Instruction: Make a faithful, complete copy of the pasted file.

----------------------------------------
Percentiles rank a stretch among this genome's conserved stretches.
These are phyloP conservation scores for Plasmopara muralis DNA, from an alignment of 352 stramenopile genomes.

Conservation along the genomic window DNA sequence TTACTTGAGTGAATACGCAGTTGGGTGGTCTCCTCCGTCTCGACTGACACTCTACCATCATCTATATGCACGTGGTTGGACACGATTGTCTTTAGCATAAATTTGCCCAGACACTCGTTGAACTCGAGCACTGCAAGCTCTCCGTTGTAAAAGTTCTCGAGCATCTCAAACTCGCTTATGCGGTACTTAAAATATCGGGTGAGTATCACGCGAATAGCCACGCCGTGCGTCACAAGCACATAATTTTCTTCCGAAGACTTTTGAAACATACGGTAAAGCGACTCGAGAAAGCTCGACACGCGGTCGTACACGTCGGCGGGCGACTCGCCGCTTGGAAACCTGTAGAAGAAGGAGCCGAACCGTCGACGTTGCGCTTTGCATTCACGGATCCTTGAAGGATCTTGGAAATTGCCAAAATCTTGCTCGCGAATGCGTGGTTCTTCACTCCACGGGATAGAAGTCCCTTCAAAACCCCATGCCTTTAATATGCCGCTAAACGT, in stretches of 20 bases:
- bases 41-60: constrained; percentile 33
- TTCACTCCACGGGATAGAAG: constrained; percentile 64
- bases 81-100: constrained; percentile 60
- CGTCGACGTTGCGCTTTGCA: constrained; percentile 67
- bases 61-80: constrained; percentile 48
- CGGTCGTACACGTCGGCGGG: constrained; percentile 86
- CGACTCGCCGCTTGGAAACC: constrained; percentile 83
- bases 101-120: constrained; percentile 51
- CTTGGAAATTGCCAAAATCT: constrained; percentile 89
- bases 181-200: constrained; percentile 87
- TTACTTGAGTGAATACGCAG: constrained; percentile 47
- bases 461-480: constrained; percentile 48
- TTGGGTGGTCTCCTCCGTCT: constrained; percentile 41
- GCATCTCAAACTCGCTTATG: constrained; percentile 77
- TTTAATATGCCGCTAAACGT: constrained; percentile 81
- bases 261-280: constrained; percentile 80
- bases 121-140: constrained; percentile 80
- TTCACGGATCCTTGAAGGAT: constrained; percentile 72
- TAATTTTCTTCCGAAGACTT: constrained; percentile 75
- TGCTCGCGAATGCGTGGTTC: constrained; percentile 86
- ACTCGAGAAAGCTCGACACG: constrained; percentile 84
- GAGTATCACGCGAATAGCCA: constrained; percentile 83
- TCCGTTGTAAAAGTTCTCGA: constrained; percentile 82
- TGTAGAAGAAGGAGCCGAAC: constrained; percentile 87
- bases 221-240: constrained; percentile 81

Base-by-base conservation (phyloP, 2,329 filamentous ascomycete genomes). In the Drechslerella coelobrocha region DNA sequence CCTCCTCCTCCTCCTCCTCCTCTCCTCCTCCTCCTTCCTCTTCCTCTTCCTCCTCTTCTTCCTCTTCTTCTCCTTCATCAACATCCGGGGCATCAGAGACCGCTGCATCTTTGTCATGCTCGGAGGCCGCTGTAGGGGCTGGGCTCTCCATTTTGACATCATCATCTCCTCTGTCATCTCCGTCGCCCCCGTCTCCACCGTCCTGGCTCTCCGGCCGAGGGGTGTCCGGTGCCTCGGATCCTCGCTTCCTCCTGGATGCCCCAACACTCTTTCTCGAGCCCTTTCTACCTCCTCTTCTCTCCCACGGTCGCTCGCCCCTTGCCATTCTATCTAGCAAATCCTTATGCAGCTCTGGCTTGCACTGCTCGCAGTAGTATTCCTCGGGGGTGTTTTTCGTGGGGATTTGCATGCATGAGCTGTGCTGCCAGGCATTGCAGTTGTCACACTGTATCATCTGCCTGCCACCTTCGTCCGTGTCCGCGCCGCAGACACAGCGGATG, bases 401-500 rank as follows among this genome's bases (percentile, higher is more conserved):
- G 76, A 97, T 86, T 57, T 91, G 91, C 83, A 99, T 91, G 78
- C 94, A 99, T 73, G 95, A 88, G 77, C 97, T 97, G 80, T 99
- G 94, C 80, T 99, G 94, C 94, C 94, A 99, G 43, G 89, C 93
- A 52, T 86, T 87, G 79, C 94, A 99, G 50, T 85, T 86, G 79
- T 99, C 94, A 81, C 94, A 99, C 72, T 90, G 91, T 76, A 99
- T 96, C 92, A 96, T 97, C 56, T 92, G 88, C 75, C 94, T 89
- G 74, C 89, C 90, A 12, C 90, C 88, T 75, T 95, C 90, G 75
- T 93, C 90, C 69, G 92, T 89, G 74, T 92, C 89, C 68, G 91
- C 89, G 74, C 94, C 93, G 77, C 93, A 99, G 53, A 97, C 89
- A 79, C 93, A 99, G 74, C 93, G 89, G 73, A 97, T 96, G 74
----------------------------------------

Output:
Percentiles rank a stretch among this genome's conserved stretches.
These are phyloP conservation scores for Plasmopara muralis DNA, from an alignment of 352 stramenopile genomes.

Conservation along the genomic window DNA sequence TTACTTGAGTGAATACGCAGTTGGGTGGTCTCCTCCGTCTCGACTGACACTCTACCATCATCTATATGCACGTGGTTGGACACGATTGTCTTTAGCATAAATTTGCCCAGACACTCGTTGAACTCGAGCACTGCAAGCTCTCCGTTGTAAAAGTTCTCGAGCATCTCAAACTCGCTTATGCGGTACTTAAAATATCGGGTGAGTATCACGCGAATAGCCACGCCGTGCGTCACAAGCACATAATTTTCTTCCGAAGACTTTTGAAACATACGGTAAAGCGACTCGAGAAAGCTCGACACGCGGTCGTACACGTCGGCGGGCGACTCGCCGCTTGGAAACCTGTAGAAGAAGGAGCCGAACCGTCGACGTTGCGCTTTGCATTCACGGATCCTTGAAGGATCTTGGAAATTGCCAAAATCTTGCTCGCGAATGCGTGGTTCTTCACTCCACGGGATAGAAGTCCCTTCAAAACCCCATGCCTTTAATATGCCGCTAAACGT, in stretches of 20 bases:
- bases 41-60: constrained; percentile 33
- TTCACTCCACGGGATAGAAG: constrained; percentile 64
- bases 81-100: constrained; percentile 60
- CGTCGACGTTGCGCTTTGCA: constrained; percentile 67
- bases 61-80: constrained; percentile 48
- CGGTCGTACACGTCGGCGGG: constrained; percentile 86
- CGACTCGCCGCTTGGAAACC: constrained; percentile 83
- bases 101-120: constrained; percentile 51
- CTTGGAAATTGCCAAAATCT: constrained; percentile 89
- bases 181-200: constrained; percentile 87
- TTACTTGAGTGAATACGCAG: constrained; percentile 47
- bases 461-480: constrained; percentile 48
- TTGGGTGGTCTCCTCCGTCT: constrained; percentile 41
- GCATCTCAAACTCGCTTATG: constrained; percentile 77
- TTTAATATGCCGCTAAACGT: constrained; percentile 81
- bases 261-280: constrained; percentile 80
- bases 121-140: constrained; percentile 80
- TTCACGGATCCTTGAAGGAT: constrained; percentile 72
- TAATTTTCTTCCGAAGACTT: constrained; percentile 75
- TGCTCGCGAATGCGTGGTTC: constrained; percentile 86
- ACTCGAGAAAGCTCGACACG: constrained; percentile 84
- GAGTATCACGCGAATAGCCA: constrained; percentile 83
- TCCGTTGTAAAAGTTCTCGA: constrained; percentile 82
- TGTAGAAGAAGGAGCCGAAC: constrained; percentile 87
- bases 221-240: constrained; percentile 81

Base-by-base conservation (phyloP, 2,329 filamentous ascomycete genomes). In the Drechslerella coelobrocha region DNA sequence CCTCCTCCTCCTCCTCCTCCTCTCCTCCTCCTCCTTCCTCTTCCTCTTCCTCCTCTTCTTCCTCTTCTTCTCCTTCATCAACATCCGGGGCATCAGAGACCGCTGCATCTTTGTCATGCTCGGAGGCCGCTGTAGGGGCTGGGCTCTCCATTTTGACATCATCATCTCCTCTGTCATCTCCGTCGCCCCCGTCTCCACCGTCCTGGCTCTCCGGCCGAGGGGTGTCCGGTGCCTCGGATCCTCGCTTCCTCCTGGATGCCCCAACACTCTTTCTCGAGCCCTTTCTACCTCCTCTTCTCTCCCACGGTCGCTCGCCCCTTGCCATTCTATCTAGCAAATCCTTATGCAGCTCTGGCTTGCACTGCTCGCAGTAGTATTCCTCGGGGGTGTTTTTCGTGGGGATTTGCATGCATGAGCTGTGCTGCCAGGCATTGCAGTTGTCACACTGTATCATCTGCCTGCCACCTTCGTCCGTGTCCGCGCCGCAGACACAGCGGATG, bases 401-500 rank as follows among this genome's bases (percentile, higher is more conserved):
- G 76, A 97, T 86, T 57, T 91, G 91, C 83, A 99, T 91, G 78
- C 94, A 99, T 73, G 95, A 88, G 77, C 97, T 97, G 80, T 99
- G 94, C 80, T 99, G 94, C 94, C 94, A 99, G 43, G 89, C 93
- A 52, T 86, T 87, G 79, C 94, A 99, G 50, T 85, T 86, G 79
- T 99, C 94, A 81, C 94, A 99, C 72, T 90, G 91, T 76, A 99
- T 96, C 92, A 96, T 97, C 56, T 92, G 88, C 75, C 94, T 89
- G 74, C 89, C 90, A 12, C 90, C 88, T 75, T 95, C 90, G 75
- T 93, C 90, C 69, G 92, T 89, G 74, T 92, C 89, C 68, G 91
- C 89, G 74, C 94, C 93, G 77, C 93, A 99, G 53, A 97, C 89
- A 79, C 93, A 99, G 74, C 93, G 89, G 73, A 97, T 96, G 74